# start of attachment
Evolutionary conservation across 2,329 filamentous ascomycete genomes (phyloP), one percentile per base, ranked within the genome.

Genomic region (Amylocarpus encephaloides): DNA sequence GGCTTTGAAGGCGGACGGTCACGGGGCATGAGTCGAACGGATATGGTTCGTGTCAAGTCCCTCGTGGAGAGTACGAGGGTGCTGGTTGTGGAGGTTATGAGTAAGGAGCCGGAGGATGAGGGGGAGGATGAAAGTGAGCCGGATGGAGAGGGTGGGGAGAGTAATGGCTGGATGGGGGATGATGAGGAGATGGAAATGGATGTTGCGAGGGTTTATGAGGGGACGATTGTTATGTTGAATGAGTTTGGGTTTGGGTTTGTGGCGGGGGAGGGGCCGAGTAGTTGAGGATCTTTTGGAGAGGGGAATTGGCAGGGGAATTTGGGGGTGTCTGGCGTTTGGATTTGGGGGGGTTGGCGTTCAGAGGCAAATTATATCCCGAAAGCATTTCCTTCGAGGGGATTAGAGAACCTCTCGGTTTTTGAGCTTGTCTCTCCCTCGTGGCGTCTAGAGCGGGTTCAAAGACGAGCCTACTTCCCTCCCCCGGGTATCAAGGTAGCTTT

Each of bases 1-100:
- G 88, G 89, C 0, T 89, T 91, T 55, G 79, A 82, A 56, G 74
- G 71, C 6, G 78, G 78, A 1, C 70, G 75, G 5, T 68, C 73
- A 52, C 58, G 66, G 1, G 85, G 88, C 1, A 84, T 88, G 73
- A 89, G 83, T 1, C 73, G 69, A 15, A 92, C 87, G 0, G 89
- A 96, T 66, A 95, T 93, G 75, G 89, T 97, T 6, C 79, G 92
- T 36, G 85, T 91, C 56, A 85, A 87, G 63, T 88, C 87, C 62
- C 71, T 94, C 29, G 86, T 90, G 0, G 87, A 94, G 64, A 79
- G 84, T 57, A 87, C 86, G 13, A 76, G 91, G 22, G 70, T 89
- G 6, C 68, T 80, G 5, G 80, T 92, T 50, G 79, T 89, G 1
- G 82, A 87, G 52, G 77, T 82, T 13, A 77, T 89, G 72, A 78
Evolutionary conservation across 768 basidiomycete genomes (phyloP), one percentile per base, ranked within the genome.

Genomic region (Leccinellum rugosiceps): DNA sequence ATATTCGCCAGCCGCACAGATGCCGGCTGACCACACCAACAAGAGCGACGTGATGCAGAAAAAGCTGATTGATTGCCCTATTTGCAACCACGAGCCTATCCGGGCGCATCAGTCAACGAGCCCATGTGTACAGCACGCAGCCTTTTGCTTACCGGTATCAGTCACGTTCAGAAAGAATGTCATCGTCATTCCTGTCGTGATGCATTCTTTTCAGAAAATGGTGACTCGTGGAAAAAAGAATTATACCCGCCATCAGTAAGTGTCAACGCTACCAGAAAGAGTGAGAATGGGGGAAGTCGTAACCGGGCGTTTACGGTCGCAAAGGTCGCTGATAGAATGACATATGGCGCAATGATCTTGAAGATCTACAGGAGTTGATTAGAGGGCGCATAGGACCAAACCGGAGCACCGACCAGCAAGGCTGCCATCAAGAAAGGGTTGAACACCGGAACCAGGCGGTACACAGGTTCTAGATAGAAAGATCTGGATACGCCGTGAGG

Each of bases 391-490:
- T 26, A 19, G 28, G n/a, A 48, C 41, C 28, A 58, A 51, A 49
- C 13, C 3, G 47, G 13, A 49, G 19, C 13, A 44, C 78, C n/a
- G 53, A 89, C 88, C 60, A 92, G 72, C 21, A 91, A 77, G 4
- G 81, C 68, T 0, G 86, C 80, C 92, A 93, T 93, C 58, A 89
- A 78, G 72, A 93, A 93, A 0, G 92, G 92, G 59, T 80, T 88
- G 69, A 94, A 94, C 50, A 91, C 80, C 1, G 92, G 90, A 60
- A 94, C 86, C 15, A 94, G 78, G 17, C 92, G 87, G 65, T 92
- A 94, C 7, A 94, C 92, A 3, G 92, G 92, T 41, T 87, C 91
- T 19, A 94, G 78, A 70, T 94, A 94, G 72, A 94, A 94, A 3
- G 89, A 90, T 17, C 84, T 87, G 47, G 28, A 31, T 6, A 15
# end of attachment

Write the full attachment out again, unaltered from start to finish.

Evolutionary conservation across 2,329 filamentous ascomycete genomes (phyloP), one percentile per base, ranked within the genome.

Genomic region (Amylocarpus encephaloides): DNA sequence GGCTTTGAAGGCGGACGGTCACGGGGCATGAGTCGAACGGATATGGTTCGTGTCAAGTCCCTCGTGGAGAGTACGAGGGTGCTGGTTGTGGAGGTTATGAGTAAGGAGCCGGAGGATGAGGGGGAGGATGAAAGTGAGCCGGATGGAGAGGGTGGGGAGAGTAATGGCTGGATGGGGGATGATGAGGAGATGGAAATGGATGTTGCGAGGGTTTATGAGGGGACGATTGTTATGTTGAATGAGTTTGGGTTTGGGTTTGTGGCGGGGGAGGGGCCGAGTAGTTGAGGATCTTTTGGAGAGGGGAATTGGCAGGGGAATTTGGGGGTGTCTGGCGTTTGGATTTGGGGGGGTTGGCGTTCAGAGGCAAATTATATCCCGAAAGCATTTCCTTCGAGGGGATTAGAGAACCTCTCGGTTTTTGAGCTTGTCTCTCCCTCGTGGCGTCTAGAGCGGGTTCAAAGACGAGCCTACTTCCCTCCCCCGGGTATCAAGGTAGCTTT

Each of bases 1-100:
- G 88, G 89, C 0, T 89, T 91, T 55, G 79, A 82, A 56, G 74
- G 71, C 6, G 78, G 78, A 1, C 70, G 75, G 5, T 68, C 73
- A 52, C 58, G 66, G 1, G 85, G 88, C 1, A 84, T 88, G 73
- A 89, G 83, T 1, C 73, G 69, A 15, A 92, C 87, G 0, G 89
- A 96, T 66, A 95, T 93, G 75, G 89, T 97, T 6, C 79, G 92
- T 36, G 85, T 91, C 56, A 85, A 87, G 63, T 88, C 87, C 62
- C 71, T 94, C 29, G 86, T 90, G 0, G 87, A 94, G 64, A 79
- G 84, T 57, A 87, C 86, G 13, A 76, G 91, G 22, G 70, T 89
- G 6, C 68, T 80, G 5, G 80, T 92, T 50, G 79, T 89, G 1
- G 82, A 87, G 52, G 77, T 82, T 13, A 77, T 89, G 72, A 78
Evolutionary conservation across 768 basidiomycete genomes (phyloP), one percentile per base, ranked within the genome.

Genomic region (Leccinellum rugosiceps): DNA sequence ATATTCGCCAGCCGCACAGATGCCGGCTGACCACACCAACAAGAGCGACGTGATGCAGAAAAAGCTGATTGATTGCCCTATTTGCAACCACGAGCCTATCCGGGCGCATCAGTCAACGAGCCCATGTGTACAGCACGCAGCCTTTTGCTTACCGGTATCAGTCACGTTCAGAAAGAATGTCATCGTCATTCCTGTCGTGATGCATTCTTTTCAGAAAATGGTGACTCGTGGAAAAAAGAATTATACCCGCCATCAGTAAGTGTCAACGCTACCAGAAAGAGTGAGAATGGGGGAAGTCGTAACCGGGCGTTTACGGTCGCAAAGGTCGCTGATAGAATGACATATGGCGCAATGATCTTGAAGATCTACAGGAGTTGATTAGAGGGCGCATAGGACCAAACCGGAGCACCGACCAGCAAGGCTGCCATCAAGAAAGGGTTGAACACCGGAACCAGGCGGTACACAGGTTCTAGATAGAAAGATCTGGATACGCCGTGAGG

Each of bases 391-490:
- T 26, A 19, G 28, G n/a, A 48, C 41, C 28, A 58, A 51, A 49
- C 13, C 3, G 47, G 13, A 49, G 19, C 13, A 44, C 78, C n/a
- G 53, A 89, C 88, C 60, A 92, G 72, C 21, A 91, A 77, G 4
- G 81, C 68, T 0, G 86, C 80, C 92, A 93, T 93, C 58, A 89
- A 78, G 72, A 93, A 93, A 0, G 92, G 92, G 59, T 80, T 88
- G 69, A 94, A 94, C 50, A 91, C 80, C 1, G 92, G 90, A 60
- A 94, C 86, C 15, A 94, G 78, G 17, C 92, G 87, G 65, T 92
- A 94, C 7, A 94, C 92, A 3, G 92, G 92, T 41, T 87, C 91
- T 19, A 94, G 78, A 70, T 94, A 94, G 72, A 94, A 94, A 3
- G 89, A 90, T 17, C 84, T 87, G 47, G 28, A 31, T 6, A 15